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There is no more personal decision to make as a mother than how to feed your baby. Breastfeeding, formula-feeding, or combo-feeding — only you can decide what is right for you and your family. And yet, it seems that everyone has an opinion.
Our opinion? You’re doing great. And we’re proud of you, no matter how you choose to feed your baby. But in case you need a little more inspiration, we’ve partnered with Enfamil to share the very diverse feeding journeys of some very diverse parents, from breastfeeding to bottle-feeding, and the very blurred lines in between.
Alexandra Ng’s feeding journey followed one of those blurred lines. As the owner of NYC’s famed baby boutique, Piccolini, Alex spent years meeting mamas and planning for her own motherhood experience. And that motherhood experience was absolutely going to include breastfeeding. Below she talks about the obsession, the guilt, and ultimately the empowerment of changing her feeding course.
What did you envision your feeding experience to be like when you were pregnant?
Ali Wong, in her latest comedy special put it best: she had a vision she would be this crowned goddess on a lily pad, breastfeeding her child, while the fat Hawaiian guy sang his version of “Somewhere Over the Rainbow.” I thought that too. But breastfeeding was exactly NONE OF THAT.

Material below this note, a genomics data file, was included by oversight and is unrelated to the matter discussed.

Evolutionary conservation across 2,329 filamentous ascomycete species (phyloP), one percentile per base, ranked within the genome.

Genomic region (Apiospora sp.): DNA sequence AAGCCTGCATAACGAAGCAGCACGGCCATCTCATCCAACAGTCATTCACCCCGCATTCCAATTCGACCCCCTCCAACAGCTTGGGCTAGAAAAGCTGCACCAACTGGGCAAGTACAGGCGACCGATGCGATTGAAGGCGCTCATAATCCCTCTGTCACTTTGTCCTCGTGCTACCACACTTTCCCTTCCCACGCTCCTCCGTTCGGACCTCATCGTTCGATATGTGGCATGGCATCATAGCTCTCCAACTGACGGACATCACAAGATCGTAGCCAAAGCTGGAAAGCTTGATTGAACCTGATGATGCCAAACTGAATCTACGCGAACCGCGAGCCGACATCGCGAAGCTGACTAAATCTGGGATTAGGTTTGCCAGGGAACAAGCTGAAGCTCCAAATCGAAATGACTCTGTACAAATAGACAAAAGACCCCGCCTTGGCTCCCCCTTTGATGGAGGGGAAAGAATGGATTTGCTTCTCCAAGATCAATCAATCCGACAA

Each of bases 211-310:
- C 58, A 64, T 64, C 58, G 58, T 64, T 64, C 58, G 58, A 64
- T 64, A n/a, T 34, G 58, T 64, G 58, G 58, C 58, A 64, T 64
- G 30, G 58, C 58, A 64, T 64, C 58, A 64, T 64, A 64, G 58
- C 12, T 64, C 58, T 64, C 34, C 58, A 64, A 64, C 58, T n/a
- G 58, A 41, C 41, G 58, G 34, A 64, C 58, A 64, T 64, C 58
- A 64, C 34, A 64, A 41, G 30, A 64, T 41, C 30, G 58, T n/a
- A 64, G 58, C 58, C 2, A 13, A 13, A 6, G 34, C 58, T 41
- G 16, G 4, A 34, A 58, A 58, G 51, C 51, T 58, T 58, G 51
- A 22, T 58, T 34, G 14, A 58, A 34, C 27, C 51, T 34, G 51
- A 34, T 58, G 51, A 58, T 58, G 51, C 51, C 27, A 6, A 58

Breastfeeding was very painful and frustrating process. I had an emergency C-section and my son was born with an upper and lower lip tie. He couldn’t latch properly and we were losing a lot of that liquid gold. With each suckle my uterus contacted, and it felt as if someone was cutting my nipples with glass. Even with the protection of a nipple guard. Even with ice before and after feeding. Even with a heating pad. I had to mentally prepare myself for each feeding. And I felt like I didn’t get to have that bond of nursing him, which was the most painful of all.
Tell us about those first few weeks breastfeeding.
I tried breastfeeding for about 4 weeks and decided to exclusively pump, though we began supplementing at about 3 weeks. Those first few weeks were a total fog. I had an amazing support system between my husband and family. My husband was game with me either breastfeeding or formula-feeding, though at first, I was all about breastfeeding. It became obsessive, but I think it’s a natural as a new mom to want the absolute best for your newborn.
But as I was adjusting to this new life with minimal sleep, I recognized that I was missing out on certain bonding aspects with my son. I was pumping round the clock. I felt like a 24-hour diner. My husband was doing most of the feedings while I was just miserable and moody.
How did you cope during that time?
One thing that really helped me was being a part of a Facebook groups for moms. I’m usually a voyeur, but would sometimes confide in the group and spoke about “the darkness” I was feeling when I started to wean off breastfeeding. Postpartum hits you like a ton of bricks and you need to hear from others that what you’re feeling is normal. That it is temporary and you will get through this.